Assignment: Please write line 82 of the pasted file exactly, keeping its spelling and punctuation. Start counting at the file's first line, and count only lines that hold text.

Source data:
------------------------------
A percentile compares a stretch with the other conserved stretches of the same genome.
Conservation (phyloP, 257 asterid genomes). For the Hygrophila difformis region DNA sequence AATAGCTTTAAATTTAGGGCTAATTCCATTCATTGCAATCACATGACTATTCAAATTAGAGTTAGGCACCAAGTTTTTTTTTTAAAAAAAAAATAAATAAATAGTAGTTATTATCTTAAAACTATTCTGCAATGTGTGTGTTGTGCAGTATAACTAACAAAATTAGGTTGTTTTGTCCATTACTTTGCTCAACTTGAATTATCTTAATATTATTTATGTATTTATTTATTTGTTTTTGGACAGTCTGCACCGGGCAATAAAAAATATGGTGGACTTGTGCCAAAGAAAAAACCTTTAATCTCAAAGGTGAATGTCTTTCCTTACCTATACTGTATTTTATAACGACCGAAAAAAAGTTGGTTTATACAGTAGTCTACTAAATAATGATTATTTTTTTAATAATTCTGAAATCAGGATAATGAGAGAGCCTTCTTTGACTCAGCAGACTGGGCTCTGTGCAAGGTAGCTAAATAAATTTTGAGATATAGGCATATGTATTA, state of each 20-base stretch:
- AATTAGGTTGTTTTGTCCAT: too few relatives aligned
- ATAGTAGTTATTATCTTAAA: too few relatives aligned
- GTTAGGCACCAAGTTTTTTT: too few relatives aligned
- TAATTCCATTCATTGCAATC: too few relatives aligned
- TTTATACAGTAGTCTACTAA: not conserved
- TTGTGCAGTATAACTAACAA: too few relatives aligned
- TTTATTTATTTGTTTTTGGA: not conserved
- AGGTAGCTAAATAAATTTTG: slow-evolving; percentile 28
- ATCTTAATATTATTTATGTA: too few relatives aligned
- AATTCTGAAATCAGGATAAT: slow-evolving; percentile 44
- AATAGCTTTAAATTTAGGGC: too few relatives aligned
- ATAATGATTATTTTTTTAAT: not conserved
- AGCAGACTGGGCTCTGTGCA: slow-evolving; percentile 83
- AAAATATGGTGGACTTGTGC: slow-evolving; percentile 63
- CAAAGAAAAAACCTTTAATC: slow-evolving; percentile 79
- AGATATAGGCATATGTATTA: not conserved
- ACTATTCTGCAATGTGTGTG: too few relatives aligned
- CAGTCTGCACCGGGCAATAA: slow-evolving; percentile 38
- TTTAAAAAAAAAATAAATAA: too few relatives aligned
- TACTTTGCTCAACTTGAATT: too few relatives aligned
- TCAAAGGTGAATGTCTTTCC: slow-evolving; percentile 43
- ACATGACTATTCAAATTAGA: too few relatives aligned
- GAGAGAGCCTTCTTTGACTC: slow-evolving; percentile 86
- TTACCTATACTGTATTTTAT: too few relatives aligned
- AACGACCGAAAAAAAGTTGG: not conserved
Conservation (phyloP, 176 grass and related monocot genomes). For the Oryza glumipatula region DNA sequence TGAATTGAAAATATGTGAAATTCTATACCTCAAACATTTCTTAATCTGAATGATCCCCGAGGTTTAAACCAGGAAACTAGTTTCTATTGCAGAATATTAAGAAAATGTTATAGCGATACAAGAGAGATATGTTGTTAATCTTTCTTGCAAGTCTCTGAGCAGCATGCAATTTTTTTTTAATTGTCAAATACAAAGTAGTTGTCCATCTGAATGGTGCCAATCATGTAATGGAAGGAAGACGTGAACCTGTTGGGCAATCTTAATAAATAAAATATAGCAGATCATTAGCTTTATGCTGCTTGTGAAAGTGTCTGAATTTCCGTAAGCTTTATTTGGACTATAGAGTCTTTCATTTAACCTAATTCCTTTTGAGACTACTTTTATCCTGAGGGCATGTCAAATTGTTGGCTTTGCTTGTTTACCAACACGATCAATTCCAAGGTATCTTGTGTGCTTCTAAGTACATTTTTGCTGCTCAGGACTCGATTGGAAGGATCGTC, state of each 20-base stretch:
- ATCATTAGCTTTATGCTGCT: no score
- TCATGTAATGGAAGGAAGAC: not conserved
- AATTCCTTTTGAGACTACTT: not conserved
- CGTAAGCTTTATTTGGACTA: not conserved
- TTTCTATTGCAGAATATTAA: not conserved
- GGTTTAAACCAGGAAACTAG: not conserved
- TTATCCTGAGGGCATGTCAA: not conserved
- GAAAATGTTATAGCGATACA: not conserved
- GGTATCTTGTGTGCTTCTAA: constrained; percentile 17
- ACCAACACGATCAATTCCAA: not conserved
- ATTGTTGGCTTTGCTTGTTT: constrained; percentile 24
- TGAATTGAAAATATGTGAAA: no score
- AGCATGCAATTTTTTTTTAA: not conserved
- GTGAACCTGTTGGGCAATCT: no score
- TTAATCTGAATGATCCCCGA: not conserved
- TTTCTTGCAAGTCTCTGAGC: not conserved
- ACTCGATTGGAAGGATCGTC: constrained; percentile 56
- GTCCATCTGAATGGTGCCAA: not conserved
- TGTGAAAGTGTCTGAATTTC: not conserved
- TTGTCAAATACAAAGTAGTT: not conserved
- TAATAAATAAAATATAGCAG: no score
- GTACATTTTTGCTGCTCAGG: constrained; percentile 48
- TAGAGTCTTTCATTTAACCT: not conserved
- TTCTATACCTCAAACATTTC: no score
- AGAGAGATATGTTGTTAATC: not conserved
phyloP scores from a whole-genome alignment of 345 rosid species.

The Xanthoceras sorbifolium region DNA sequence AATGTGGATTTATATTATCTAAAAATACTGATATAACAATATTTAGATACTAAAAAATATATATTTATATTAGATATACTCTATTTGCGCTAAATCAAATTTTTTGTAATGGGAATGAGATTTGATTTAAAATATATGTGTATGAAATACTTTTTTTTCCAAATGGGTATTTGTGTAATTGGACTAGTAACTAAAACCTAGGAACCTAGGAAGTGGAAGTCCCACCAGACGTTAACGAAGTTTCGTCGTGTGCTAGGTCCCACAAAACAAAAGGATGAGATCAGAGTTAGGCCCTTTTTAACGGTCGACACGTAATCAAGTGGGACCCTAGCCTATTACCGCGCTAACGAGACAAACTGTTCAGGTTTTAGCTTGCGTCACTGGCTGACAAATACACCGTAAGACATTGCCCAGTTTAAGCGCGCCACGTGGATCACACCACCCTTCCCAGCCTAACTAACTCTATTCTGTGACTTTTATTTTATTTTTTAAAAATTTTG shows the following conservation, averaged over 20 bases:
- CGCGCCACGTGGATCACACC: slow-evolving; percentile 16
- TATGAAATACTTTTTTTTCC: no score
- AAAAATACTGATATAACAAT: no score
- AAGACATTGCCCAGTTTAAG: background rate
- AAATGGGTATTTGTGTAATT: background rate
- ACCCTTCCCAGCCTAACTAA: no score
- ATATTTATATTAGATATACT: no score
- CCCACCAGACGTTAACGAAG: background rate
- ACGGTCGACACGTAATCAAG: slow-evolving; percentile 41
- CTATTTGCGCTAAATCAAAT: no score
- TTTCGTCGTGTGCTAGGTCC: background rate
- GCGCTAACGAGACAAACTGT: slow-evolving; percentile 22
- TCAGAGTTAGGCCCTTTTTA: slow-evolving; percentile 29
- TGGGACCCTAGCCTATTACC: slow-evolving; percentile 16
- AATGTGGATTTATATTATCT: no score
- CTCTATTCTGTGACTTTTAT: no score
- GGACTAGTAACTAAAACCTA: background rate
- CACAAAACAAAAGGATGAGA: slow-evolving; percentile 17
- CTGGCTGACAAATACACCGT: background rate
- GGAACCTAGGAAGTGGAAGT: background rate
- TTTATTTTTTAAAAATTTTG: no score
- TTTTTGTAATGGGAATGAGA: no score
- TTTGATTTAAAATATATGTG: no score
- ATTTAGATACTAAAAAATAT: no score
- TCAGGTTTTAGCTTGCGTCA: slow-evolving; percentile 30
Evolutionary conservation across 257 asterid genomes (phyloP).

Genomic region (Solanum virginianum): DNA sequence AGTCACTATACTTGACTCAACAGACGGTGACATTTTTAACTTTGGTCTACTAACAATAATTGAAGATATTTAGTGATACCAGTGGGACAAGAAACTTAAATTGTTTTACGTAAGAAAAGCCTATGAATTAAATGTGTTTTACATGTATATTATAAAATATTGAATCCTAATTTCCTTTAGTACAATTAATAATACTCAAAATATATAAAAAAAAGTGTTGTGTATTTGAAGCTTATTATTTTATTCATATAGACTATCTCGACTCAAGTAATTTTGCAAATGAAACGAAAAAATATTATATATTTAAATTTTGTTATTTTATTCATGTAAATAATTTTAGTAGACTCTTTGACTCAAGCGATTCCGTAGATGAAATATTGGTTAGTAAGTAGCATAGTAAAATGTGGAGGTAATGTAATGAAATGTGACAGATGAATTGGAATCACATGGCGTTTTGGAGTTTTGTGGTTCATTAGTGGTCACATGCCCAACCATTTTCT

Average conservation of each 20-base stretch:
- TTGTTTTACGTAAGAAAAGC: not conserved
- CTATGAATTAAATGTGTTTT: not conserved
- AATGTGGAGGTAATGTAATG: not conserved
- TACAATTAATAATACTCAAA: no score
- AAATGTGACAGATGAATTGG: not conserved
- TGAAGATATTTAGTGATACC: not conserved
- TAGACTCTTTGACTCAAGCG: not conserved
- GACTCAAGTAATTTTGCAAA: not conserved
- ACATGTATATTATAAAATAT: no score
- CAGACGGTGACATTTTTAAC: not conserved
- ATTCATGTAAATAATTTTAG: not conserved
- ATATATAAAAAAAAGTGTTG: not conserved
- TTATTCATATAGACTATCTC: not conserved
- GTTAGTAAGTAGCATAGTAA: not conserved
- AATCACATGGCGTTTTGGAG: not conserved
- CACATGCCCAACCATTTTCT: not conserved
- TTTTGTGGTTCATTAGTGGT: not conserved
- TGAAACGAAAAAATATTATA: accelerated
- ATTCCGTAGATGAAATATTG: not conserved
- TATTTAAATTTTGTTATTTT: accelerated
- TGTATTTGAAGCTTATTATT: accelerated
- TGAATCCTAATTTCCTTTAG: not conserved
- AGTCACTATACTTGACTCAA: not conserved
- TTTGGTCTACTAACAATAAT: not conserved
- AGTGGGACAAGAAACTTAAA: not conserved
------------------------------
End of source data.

Genomic region (Solanum virginianum): DNA sequence AGTCACTATACTTGACTCAACAGACGGTGACATTTTTAACTTTGGTCTACTAACAATAATTGAAGATATTTAGTGATACCAGTGGGACAAGAAACTTAAATTGTTTTACGTAAGAAAAGCCTATGAATTAAATGTGTTTTACATGTATATTATAAAATATTGAATCCTAATTTCCTTTAGTACAATTAATAATACTCAAAATATATAAAAAAAAGTGTTGTGTATTTGAAGCTTATTATTTTATTCATATAGACTATCTCGACTCAAGTAATTTTGCAAATGAAACGAAAAAATATTATATATTTAAATTTTGTTATTTTATTCATGTAAATAATTTTAGTAGACTCTTTGACTCAAGCGATTCCGTAGATGAAATATTGGTTAGTAAGTAGCATAGTAAAATGTGGAGGTAATGTAATGAAATGTGACAGATGAATTGGAATCACATGGCGTTTTGGAGTTTTGTGGTTCATTAGTGGTCACATGCCCAACCATTTTCT